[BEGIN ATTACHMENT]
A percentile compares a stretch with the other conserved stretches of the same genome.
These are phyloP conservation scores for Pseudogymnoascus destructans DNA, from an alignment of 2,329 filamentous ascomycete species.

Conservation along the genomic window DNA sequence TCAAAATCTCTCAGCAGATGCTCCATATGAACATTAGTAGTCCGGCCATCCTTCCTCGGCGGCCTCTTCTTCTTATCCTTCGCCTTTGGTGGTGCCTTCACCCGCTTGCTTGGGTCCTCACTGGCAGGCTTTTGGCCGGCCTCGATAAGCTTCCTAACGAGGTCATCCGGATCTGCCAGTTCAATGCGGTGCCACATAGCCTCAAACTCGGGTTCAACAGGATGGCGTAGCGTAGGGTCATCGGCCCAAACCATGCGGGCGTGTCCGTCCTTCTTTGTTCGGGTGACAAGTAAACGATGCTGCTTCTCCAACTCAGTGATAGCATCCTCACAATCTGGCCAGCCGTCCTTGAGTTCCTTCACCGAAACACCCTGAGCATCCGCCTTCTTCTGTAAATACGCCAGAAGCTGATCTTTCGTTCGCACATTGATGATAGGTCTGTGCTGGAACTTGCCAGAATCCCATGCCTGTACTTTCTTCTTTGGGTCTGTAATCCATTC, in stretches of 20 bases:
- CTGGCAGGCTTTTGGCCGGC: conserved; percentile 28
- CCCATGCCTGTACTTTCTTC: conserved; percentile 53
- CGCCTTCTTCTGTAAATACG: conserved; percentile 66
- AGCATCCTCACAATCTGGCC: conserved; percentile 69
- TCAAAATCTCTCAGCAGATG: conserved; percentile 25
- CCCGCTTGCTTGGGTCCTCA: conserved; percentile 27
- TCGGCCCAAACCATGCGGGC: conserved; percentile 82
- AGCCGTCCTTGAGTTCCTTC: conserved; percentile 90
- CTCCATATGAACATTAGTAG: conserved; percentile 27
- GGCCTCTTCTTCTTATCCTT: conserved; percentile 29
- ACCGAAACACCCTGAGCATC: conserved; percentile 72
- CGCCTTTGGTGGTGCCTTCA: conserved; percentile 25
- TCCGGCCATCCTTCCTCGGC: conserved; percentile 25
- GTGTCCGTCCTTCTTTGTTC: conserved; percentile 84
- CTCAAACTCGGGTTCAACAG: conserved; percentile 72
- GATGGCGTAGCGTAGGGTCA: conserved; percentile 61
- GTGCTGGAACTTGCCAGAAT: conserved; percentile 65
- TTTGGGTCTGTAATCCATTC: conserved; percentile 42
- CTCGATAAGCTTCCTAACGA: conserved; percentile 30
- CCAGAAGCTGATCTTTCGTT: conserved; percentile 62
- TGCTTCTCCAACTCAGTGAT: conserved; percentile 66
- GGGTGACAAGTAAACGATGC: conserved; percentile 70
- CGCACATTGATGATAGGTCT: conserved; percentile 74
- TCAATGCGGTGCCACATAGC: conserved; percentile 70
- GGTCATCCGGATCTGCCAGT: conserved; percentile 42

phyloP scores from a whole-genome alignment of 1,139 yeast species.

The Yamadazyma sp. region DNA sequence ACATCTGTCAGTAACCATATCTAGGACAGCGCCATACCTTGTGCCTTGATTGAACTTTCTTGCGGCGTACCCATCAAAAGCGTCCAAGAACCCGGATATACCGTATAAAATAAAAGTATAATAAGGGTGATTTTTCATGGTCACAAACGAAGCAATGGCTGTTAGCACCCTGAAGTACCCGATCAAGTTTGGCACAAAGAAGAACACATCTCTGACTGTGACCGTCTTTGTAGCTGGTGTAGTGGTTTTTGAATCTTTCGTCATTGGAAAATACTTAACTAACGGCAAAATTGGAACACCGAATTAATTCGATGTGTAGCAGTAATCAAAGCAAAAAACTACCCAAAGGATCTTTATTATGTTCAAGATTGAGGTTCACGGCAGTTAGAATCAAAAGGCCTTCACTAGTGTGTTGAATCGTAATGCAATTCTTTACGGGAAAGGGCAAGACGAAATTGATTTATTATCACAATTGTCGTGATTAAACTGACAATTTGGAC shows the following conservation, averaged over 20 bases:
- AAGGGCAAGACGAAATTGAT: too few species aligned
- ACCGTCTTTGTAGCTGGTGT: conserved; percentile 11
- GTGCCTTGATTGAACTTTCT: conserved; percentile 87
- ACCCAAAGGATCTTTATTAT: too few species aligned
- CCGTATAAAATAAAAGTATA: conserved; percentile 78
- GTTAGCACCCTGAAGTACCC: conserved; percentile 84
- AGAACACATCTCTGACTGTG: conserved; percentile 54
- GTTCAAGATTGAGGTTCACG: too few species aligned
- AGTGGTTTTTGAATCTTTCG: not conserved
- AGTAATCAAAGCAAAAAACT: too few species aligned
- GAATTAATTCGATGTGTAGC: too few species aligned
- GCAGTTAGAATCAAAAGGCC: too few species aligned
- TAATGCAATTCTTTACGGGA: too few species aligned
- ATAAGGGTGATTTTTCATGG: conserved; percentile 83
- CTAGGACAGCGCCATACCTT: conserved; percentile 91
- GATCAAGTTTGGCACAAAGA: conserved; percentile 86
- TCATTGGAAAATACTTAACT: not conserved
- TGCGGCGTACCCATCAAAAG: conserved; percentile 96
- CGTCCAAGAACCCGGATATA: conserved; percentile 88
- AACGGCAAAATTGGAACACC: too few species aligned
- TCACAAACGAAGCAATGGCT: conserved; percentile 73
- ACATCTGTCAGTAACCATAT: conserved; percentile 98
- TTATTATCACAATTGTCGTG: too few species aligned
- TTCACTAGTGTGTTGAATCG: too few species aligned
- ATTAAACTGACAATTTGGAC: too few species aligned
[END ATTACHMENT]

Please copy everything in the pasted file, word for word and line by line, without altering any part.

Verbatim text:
A percentile compares a stretch with the other conserved stretches of the same genome.
These are phyloP conservation scores for Pseudogymnoascus destructans DNA, from an alignment of 2,329 filamentous ascomycete species.

Conservation along the genomic window DNA sequence TCAAAATCTCTCAGCAGATGCTCCATATGAACATTAGTAGTCCGGCCATCCTTCCTCGGCGGCCTCTTCTTCTTATCCTTCGCCTTTGGTGGTGCCTTCACCCGCTTGCTTGGGTCCTCACTGGCAGGCTTTTGGCCGGCCTCGATAAGCTTCCTAACGAGGTCATCCGGATCTGCCAGTTCAATGCGGTGCCACATAGCCTCAAACTCGGGTTCAACAGGATGGCGTAGCGTAGGGTCATCGGCCCAAACCATGCGGGCGTGTCCGTCCTTCTTTGTTCGGGTGACAAGTAAACGATGCTGCTTCTCCAACTCAGTGATAGCATCCTCACAATCTGGCCAGCCGTCCTTGAGTTCCTTCACCGAAACACCCTGAGCATCCGCCTTCTTCTGTAAATACGCCAGAAGCTGATCTTTCGTTCGCACATTGATGATAGGTCTGTGCTGGAACTTGCCAGAATCCCATGCCTGTACTTTCTTCTTTGGGTCTGTAATCCATTC, in stretches of 20 bases:
- CTGGCAGGCTTTTGGCCGGC: conserved; percentile 28
- CCCATGCCTGTACTTTCTTC: conserved; percentile 53
- CGCCTTCTTCTGTAAATACG: conserved; percentile 66
- AGCATCCTCACAATCTGGCC: conserved; percentile 69
- TCAAAATCTCTCAGCAGATG: conserved; percentile 25
- CCCGCTTGCTTGGGTCCTCA: conserved; percentile 27
- TCGGCCCAAACCATGCGGGC: conserved; percentile 82
- AGCCGTCCTTGAGTTCCTTC: conserved; percentile 90
- CTCCATATGAACATTAGTAG: conserved; percentile 27
- GGCCTCTTCTTCTTATCCTT: conserved; percentile 29
- ACCGAAACACCCTGAGCATC: conserved; percentile 72
- CGCCTTTGGTGGTGCCTTCA: conserved; percentile 25
- TCCGGCCATCCTTCCTCGGC: conserved; percentile 25
- GTGTCCGTCCTTCTTTGTTC: conserved; percentile 84
- CTCAAACTCGGGTTCAACAG: conserved; percentile 72
- GATGGCGTAGCGTAGGGTCA: conserved; percentile 61
- GTGCTGGAACTTGCCAGAAT: conserved; percentile 65
- TTTGGGTCTGTAATCCATTC: conserved; percentile 42
- CTCGATAAGCTTCCTAACGA: conserved; percentile 30
- CCAGAAGCTGATCTTTCGTT: conserved; percentile 62
- TGCTTCTCCAACTCAGTGAT: conserved; percentile 66
- GGGTGACAAGTAAACGATGC: conserved; percentile 70
- CGCACATTGATGATAGGTCT: conserved; percentile 74
- TCAATGCGGTGCCACATAGC: conserved; percentile 70
- GGTCATCCGGATCTGCCAGT: conserved; percentile 42

phyloP scores from a whole-genome alignment of 1,139 yeast species.

The Yamadazyma sp. region DNA sequence ACATCTGTCAGTAACCATATCTAGGACAGCGCCATACCTTGTGCCTTGATTGAACTTTCTTGCGGCGTACCCATCAAAAGCGTCCAAGAACCCGGATATACCGTATAAAATAAAAGTATAATAAGGGTGATTTTTCATGGTCACAAACGAAGCAATGGCTGTTAGCACCCTGAAGTACCCGATCAAGTTTGGCACAAAGAAGAACACATCTCTGACTGTGACCGTCTTTGTAGCTGGTGTAGTGGTTTTTGAATCTTTCGTCATTGGAAAATACTTAACTAACGGCAAAATTGGAACACCGAATTAATTCGATGTGTAGCAGTAATCAAAGCAAAAAACTACCCAAAGGATCTTTATTATGTTCAAGATTGAGGTTCACGGCAGTTAGAATCAAAAGGCCTTCACTAGTGTGTTGAATCGTAATGCAATTCTTTACGGGAAAGGGCAAGACGAAATTGATTTATTATCACAATTGTCGTGATTAAACTGACAATTTGGAC shows the following conservation, averaged over 20 bases:
- AAGGGCAAGACGAAATTGAT: too few species aligned
- ACCGTCTTTGTAGCTGGTGT: conserved; percentile 11
- GTGCCTTGATTGAACTTTCT: conserved; percentile 87
- ACCCAAAGGATCTTTATTAT: too few species aligned
- CCGTATAAAATAAAAGTATA: conserved; percentile 78
- GTTAGCACCCTGAAGTACCC: conserved; percentile 84
- AGAACACATCTCTGACTGTG: conserved; percentile 54
- GTTCAAGATTGAGGTTCACG: too few species aligned
- AGTGGTTTTTGAATCTTTCG: not conserved
- AGTAATCAAAGCAAAAAACT: too few species aligned
- GAATTAATTCGATGTGTAGC: too few species aligned
- GCAGTTAGAATCAAAAGGCC: too few species aligned
- TAATGCAATTCTTTACGGGA: too few species aligned
- ATAAGGGTGATTTTTCATGG: conserved; percentile 83
- CTAGGACAGCGCCATACCTT: conserved; percentile 91
- GATCAAGTTTGGCACAAAGA: conserved; percentile 86
- TCATTGGAAAATACTTAACT: not conserved
- TGCGGCGTACCCATCAAAAG: conserved; percentile 96
- CGTCCAAGAACCCGGATATA: conserved; percentile 88
- AACGGCAAAATTGGAACACC: too few species aligned
- TCACAAACGAAGCAATGGCT: conserved; percentile 73
- ACATCTGTCAGTAACCATAT: conserved; percentile 98
- TTATTATCACAATTGTCGTG: too few species aligned
- TTCACTAGTGTGTTGAATCG: too few species aligned
- ATTAAACTGACAATTTGGAC: too few species aligned